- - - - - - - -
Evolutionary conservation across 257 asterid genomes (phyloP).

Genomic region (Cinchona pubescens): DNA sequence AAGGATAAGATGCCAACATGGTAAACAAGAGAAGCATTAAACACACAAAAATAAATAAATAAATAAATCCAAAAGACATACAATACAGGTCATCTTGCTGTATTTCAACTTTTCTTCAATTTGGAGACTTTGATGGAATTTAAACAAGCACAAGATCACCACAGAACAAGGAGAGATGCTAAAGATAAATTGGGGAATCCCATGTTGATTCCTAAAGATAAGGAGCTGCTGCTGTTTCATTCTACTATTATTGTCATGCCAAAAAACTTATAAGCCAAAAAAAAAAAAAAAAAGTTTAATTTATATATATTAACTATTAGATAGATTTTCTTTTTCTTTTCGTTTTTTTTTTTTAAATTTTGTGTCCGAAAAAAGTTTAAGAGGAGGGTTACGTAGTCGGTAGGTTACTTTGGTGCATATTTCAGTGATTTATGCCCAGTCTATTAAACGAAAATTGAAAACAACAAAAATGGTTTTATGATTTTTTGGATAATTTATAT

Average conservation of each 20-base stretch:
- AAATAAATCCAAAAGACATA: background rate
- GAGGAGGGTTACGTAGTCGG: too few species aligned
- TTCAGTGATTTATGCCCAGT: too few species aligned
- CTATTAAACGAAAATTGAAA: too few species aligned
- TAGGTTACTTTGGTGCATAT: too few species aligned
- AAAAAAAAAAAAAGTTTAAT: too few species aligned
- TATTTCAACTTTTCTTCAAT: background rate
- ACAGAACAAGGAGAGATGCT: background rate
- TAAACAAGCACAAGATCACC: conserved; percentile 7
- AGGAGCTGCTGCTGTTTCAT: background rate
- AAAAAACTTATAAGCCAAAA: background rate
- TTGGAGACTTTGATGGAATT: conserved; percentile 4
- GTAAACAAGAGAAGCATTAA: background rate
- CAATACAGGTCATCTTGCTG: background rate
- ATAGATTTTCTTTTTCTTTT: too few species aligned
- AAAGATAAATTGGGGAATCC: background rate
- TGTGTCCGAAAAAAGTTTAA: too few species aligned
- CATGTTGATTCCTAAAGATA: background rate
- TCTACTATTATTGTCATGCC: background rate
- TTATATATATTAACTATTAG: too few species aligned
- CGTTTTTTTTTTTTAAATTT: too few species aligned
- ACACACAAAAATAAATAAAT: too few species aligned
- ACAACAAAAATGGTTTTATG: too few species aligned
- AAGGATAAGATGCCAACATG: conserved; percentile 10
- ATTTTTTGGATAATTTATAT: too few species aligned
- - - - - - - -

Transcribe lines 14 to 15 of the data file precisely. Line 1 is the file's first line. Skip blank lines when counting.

- AAAAAACTTATAAGCCAAAA: background rate
- TTGGAGACTTTGATGGAATT: conserved; percentile 4